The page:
7. Some other challenges are the absence of a standards and compliance body and indigenous encryption technologies for sovereign data control. Above all, the absence of a framework to help induct indigenous 4G/5G technology developed by start-ups in the national telecom infrastructure. There are some options like a Large Scale Integrator (LSI) that maybe the face of a complete integrated solution for the military and other critical infrastructure applications, built around technologies developed by start-ups. Or a consortium of start-ups be recognized as a national effort to roll out these technologies.
Immediate Steps

5G will be key to Digital India becoming a trillion dollar digital economy, and a significant part of five trillion dollar economy in five years. All the telecom companies use equipment manufactured by Nokia, Ericsson, Huawei, Samsung and Siemens, like any other country in the world, except that Huawei from China has attracted major attention. 5G trials have to begin. India has to test both the Western and Chinese equipment for security, especially back doors. It is time that the indigenous technology developed by start-ups be inducted for large scale trials by telecom companies. India has time to do so since it is projected that even by 2024, only 6 percent smartphones will be 5G.

Data consumption per smartphone per month in India is presently 9.8 gb; it will double by 2024 as subscriptions reach 1.1 billion, out of which 82 percent will be LTE (compared to 38 percent in 2018). Ericsson estimates that users are willing to pay 66 percent premium for 5G TV, Virtual Reality Cloud Gaming, 5G in-car entertainment and virtual Tactile Shopping. Thus 4G will be in use for another decade; it’ll continue to improve, reaching data transfer 2 gbps. So, India still has time to put its act together! We need to remember that in India the present 4G data transfer speeds average 6 mbps, compared to 45 mbps globally. So, we have a long way to go.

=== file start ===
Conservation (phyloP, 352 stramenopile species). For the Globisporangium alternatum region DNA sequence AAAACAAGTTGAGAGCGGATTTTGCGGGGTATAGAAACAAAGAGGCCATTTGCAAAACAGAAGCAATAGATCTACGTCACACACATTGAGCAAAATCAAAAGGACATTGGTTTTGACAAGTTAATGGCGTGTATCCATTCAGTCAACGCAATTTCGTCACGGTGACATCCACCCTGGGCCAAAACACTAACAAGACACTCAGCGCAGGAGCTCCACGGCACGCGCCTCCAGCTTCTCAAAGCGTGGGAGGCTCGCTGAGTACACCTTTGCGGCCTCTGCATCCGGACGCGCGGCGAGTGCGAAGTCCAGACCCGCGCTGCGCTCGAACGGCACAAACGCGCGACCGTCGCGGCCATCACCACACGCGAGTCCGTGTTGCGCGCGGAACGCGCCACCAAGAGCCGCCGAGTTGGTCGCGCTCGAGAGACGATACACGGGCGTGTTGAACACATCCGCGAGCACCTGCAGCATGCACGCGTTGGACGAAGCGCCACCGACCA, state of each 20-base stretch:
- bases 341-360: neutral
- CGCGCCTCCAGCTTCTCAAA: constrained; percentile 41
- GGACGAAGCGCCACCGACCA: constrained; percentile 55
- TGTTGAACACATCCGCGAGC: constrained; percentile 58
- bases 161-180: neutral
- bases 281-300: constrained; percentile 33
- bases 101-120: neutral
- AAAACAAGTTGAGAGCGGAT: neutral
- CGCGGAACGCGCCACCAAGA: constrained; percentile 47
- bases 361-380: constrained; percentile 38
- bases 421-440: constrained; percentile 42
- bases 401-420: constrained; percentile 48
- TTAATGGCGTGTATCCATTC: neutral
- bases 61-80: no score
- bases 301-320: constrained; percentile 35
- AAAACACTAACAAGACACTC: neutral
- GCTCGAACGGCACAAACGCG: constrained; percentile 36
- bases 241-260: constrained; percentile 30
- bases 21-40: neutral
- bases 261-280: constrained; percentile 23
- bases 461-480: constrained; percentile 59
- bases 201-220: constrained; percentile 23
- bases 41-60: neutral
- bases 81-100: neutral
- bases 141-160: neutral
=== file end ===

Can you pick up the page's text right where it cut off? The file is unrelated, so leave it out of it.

In 5G trials we must include Indian start-ups. It is time that telecompanies be asked to test and try the 4G and 5G chip sets of start-ups in field trials, under the aegis of the regulator. This alone will give them a chance to prove their technology in competition with Nokia, Ericsson, Siemens, Samsung and Huawei. We have enough time to help them rollout and compete. As noted above, governments in the West and in China have models to help develop technology through funding, buying the same and deploying it in key projects in military and civil sectors. Without this effort, India will remain a laggard in indigenous technology development, and dependent on imported technology. In the absence of government’s ability to evaluate and test technology, the start-ups are at disadvantage with respect to foreign players who come with proven and certified technology. Start-ups cannot be put at disadvantage for government’s inability to test and certify technology. Some of the above policy approaches be tried immediately.

(Dr. Kamlesh Bajaj was the Founder CEO, DSCI; and Founder Director, CERT-In. He is a Distinguished Fellow at EastWest Institute, a global think tank and Adjunct Professor, NIIT University, Neemrana)

Image Source: http://thecombine.co/schizophrenic-5g-connectivity/